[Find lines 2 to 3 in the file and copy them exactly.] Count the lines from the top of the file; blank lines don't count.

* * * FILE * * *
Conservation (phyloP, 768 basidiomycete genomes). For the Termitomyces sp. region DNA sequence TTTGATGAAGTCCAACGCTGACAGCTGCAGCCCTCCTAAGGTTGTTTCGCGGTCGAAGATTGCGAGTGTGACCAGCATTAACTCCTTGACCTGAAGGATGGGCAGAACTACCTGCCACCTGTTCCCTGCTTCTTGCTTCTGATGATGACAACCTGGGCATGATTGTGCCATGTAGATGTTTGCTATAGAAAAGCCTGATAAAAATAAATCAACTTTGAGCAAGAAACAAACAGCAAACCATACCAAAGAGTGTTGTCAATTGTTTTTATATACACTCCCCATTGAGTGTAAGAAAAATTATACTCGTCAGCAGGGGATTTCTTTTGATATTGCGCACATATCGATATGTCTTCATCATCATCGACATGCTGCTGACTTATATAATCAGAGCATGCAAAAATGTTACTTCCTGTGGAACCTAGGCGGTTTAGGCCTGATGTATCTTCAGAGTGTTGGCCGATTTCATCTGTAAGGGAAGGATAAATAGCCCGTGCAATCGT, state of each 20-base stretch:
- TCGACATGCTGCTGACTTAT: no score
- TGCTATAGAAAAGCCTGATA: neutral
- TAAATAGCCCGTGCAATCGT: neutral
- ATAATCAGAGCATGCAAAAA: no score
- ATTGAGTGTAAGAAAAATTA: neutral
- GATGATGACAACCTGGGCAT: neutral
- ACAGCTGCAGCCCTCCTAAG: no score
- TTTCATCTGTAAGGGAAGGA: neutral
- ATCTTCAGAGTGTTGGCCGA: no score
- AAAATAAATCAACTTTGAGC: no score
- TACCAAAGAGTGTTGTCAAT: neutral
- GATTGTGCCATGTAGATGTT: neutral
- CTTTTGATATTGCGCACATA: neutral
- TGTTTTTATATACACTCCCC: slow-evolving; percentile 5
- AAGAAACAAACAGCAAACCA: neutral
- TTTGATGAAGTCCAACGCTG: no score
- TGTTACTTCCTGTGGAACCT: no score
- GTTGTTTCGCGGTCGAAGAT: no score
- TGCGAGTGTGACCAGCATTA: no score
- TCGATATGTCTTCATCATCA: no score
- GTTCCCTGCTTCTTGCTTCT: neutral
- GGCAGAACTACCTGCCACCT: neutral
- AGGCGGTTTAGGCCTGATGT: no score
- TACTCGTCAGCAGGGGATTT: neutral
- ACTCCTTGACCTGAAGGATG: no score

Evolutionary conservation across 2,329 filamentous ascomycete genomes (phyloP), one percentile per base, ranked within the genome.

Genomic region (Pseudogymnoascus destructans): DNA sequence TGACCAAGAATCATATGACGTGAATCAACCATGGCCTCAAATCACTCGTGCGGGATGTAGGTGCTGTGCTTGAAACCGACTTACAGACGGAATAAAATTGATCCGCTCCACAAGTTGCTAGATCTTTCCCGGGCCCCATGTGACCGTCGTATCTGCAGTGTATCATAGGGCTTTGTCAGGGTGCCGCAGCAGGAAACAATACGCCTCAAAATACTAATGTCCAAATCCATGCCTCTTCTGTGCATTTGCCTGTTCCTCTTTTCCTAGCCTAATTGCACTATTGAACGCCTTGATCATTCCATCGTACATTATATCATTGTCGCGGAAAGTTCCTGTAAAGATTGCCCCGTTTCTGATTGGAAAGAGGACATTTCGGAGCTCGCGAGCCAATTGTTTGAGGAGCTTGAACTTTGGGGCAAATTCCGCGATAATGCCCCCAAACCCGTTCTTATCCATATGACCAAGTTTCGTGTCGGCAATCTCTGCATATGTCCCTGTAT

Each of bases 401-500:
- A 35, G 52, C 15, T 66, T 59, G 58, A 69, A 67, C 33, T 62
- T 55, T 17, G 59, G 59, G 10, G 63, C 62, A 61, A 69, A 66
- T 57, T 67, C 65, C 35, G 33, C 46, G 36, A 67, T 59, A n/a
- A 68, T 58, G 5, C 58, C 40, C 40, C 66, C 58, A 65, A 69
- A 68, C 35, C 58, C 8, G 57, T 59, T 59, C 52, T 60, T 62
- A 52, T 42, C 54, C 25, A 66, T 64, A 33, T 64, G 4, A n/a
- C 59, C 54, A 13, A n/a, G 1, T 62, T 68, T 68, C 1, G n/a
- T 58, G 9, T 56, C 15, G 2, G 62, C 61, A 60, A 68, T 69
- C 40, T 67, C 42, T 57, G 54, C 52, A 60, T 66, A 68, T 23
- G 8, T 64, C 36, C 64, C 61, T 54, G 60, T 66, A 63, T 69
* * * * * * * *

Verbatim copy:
- TCGACATGCTGCTGACTTAT: no score
- TGCTATAGAAAAGCCTGATA: neutral